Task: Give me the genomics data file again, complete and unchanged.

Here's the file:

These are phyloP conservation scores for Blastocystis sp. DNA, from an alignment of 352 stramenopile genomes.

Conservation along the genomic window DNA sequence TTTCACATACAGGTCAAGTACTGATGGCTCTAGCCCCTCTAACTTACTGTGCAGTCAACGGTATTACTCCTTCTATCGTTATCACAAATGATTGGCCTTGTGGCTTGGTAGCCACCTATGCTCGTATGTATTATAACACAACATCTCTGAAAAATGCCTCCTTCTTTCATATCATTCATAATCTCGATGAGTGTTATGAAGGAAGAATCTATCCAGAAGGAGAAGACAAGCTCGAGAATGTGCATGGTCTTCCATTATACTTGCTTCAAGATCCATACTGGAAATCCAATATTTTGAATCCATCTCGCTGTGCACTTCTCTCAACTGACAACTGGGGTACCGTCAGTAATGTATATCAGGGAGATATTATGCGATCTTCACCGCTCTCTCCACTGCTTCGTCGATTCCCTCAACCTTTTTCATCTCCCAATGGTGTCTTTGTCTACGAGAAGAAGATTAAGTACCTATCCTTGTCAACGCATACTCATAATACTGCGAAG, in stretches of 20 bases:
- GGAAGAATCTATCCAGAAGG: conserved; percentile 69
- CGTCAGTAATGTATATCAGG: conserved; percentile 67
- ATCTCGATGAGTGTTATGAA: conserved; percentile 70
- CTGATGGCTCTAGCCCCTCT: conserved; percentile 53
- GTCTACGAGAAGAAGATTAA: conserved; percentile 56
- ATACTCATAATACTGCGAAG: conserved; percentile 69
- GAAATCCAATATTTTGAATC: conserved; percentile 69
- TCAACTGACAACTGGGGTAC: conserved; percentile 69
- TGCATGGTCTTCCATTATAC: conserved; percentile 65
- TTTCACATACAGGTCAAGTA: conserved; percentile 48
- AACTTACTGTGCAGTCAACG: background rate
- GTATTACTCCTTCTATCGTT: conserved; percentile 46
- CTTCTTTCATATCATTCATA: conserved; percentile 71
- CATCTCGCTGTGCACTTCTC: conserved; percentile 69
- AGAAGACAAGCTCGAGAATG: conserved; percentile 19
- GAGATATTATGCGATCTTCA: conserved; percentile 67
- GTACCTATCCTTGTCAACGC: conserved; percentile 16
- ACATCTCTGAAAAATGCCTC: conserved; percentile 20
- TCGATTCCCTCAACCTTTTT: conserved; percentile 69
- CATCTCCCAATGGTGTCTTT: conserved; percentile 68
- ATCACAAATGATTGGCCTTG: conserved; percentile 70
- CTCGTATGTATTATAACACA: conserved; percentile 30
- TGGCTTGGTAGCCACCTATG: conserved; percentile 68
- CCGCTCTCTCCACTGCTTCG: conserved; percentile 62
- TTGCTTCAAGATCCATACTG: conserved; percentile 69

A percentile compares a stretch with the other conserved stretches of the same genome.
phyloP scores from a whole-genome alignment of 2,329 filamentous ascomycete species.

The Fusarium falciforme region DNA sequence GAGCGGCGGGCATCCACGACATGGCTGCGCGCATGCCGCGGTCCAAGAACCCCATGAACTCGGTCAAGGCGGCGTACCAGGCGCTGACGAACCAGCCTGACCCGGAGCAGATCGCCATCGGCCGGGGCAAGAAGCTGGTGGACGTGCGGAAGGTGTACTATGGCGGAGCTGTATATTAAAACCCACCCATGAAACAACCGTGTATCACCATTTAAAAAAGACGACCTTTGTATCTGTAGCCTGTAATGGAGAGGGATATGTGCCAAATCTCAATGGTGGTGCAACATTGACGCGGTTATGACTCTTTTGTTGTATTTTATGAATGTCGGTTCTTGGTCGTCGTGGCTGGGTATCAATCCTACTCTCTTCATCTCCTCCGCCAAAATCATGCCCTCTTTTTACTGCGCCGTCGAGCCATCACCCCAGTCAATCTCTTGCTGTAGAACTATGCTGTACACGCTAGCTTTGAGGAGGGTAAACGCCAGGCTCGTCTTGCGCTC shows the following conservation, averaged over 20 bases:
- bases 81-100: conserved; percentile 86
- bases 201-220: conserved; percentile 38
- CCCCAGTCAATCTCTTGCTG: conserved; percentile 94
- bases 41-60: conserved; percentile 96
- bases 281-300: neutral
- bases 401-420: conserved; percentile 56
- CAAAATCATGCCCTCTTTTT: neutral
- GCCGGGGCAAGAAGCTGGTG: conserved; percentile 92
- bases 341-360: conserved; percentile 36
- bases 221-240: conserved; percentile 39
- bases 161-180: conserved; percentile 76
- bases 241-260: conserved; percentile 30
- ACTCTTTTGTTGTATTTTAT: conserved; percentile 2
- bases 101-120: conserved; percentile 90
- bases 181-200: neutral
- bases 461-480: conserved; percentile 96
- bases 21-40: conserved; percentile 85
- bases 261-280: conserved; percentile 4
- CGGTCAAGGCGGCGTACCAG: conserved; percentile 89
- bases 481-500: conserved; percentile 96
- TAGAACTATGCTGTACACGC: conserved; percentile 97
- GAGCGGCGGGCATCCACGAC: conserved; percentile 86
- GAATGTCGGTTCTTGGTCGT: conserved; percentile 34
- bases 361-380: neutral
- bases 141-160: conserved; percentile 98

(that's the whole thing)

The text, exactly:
These are phyloP conservation scores for Blastocystis sp. DNA, from an alignment of 352 stramenopile genomes.

Conservation along the genomic window DNA sequence TTTCACATACAGGTCAAGTACTGATGGCTCTAGCCCCTCTAACTTACTGTGCAGTCAACGGTATTACTCCTTCTATCGTTATCACAAATGATTGGCCTTGTGGCTTGGTAGCCACCTATGCTCGTATGTATTATAACACAACATCTCTGAAAAATGCCTCCTTCTTTCATATCATTCATAATCTCGATGAGTGTTATGAAGGAAGAATCTATCCAGAAGGAGAAGACAAGCTCGAGAATGTGCATGGTCTTCCATTATACTTGCTTCAAGATCCATACTGGAAATCCAATATTTTGAATCCATCTCGCTGTGCACTTCTCTCAACTGACAACTGGGGTACCGTCAGTAATGTATATCAGGGAGATATTATGCGATCTTCACCGCTCTCTCCACTGCTTCGTCGATTCCCTCAACCTTTTTCATCTCCCAATGGTGTCTTTGTCTACGAGAAGAAGATTAAGTACCTATCCTTGTCAACGCATACTCATAATACTGCGAAG, in stretches of 20 bases:
- GGAAGAATCTATCCAGAAGG: conserved; percentile 69
- CGTCAGTAATGTATATCAGG: conserved; percentile 67
- ATCTCGATGAGTGTTATGAA: conserved; percentile 70
- CTGATGGCTCTAGCCCCTCT: conserved; percentile 53
- GTCTACGAGAAGAAGATTAA: conserved; percentile 56
- ATACTCATAATACTGCGAAG: conserved; percentile 69
- GAAATCCAATATTTTGAATC: conserved; percentile 69
- TCAACTGACAACTGGGGTAC: conserved; percentile 69
- TGCATGGTCTTCCATTATAC: conserved; percentile 65
- TTTCACATACAGGTCAAGTA: conserved; percentile 48
- AACTTACTGTGCAGTCAACG: background rate
- GTATTACTCCTTCTATCGTT: conserved; percentile 46
- CTTCTTTCATATCATTCATA: conserved; percentile 71
- CATCTCGCTGTGCACTTCTC: conserved; percentile 69
- AGAAGACAAGCTCGAGAATG: conserved; percentile 19
- GAGATATTATGCGATCTTCA: conserved; percentile 67
- GTACCTATCCTTGTCAACGC: conserved; percentile 16
- ACATCTCTGAAAAATGCCTC: conserved; percentile 20
- TCGATTCCCTCAACCTTTTT: conserved; percentile 69
- CATCTCCCAATGGTGTCTTT: conserved; percentile 68
- ATCACAAATGATTGGCCTTG: conserved; percentile 70
- CTCGTATGTATTATAACACA: conserved; percentile 30
- TGGCTTGGTAGCCACCTATG: conserved; percentile 68
- CCGCTCTCTCCACTGCTTCG: conserved; percentile 62
- TTGCTTCAAGATCCATACTG: conserved; percentile 69

A percentile compares a stretch with the other conserved stretches of the same genome.
phyloP scores from a whole-genome alignment of 2,329 filamentous ascomycete species.

The Fusarium falciforme region DNA sequence GAGCGGCGGGCATCCACGACATGGCTGCGCGCATGCCGCGGTCCAAGAACCCCATGAACTCGGTCAAGGCGGCGTACCAGGCGCTGACGAACCAGCCTGACCCGGAGCAGATCGCCATCGGCCGGGGCAAGAAGCTGGTGGACGTGCGGAAGGTGTACTATGGCGGAGCTGTATATTAAAACCCACCCATGAAACAACCGTGTATCACCATTTAAAAAAGACGACCTTTGTATCTGTAGCCTGTAATGGAGAGGGATATGTGCCAAATCTCAATGGTGGTGCAACATTGACGCGGTTATGACTCTTTTGTTGTATTTTATGAATGTCGGTTCTTGGTCGTCGTGGCTGGGTATCAATCCTACTCTCTTCATCTCCTCCGCCAAAATCATGCCCTCTTTTTACTGCGCCGTCGAGCCATCACCCCAGTCAATCTCTTGCTGTAGAACTATGCTGTACACGCTAGCTTTGAGGAGGGTAAACGCCAGGCTCGTCTTGCGCTC shows the following conservation, averaged over 20 bases:
- bases 81-100: conserved; percentile 86
- bases 201-220: conserved; percentile 38
- CCCCAGTCAATCTCTTGCTG: conserved; percentile 94
- bases 41-60: conserved; percentile 96
- bases 281-300: neutral
- bases 401-420: conserved; percentile 56
- CAAAATCATGCCCTCTTTTT: neutral
- GCCGGGGCAAGAAGCTGGTG: conserved; percentile 92
- bases 341-360: conserved; percentile 36
- bases 221-240: conserved; percentile 39
- bases 161-180: conserved; percentile 76
- bases 241-260: conserved; percentile 30
- ACTCTTTTGTTGTATTTTAT: conserved; percentile 2
- bases 101-120: conserved; percentile 90
- bases 181-200: neutral
- bases 461-480: conserved; percentile 96
- bases 21-40: conserved; percentile 85
- bases 261-280: conserved; percentile 4
- CGGTCAAGGCGGCGTACCAG: conserved; percentile 89
- bases 481-500: conserved; percentile 96
- TAGAACTATGCTGTACACGC: conserved; percentile 97
- GAGCGGCGGGCATCCACGAC: conserved; percentile 86
- GAATGTCGGTTCTTGGTCGT: conserved; percentile 34
- bases 361-380: neutral
- bases 141-160: conserved; percentile 98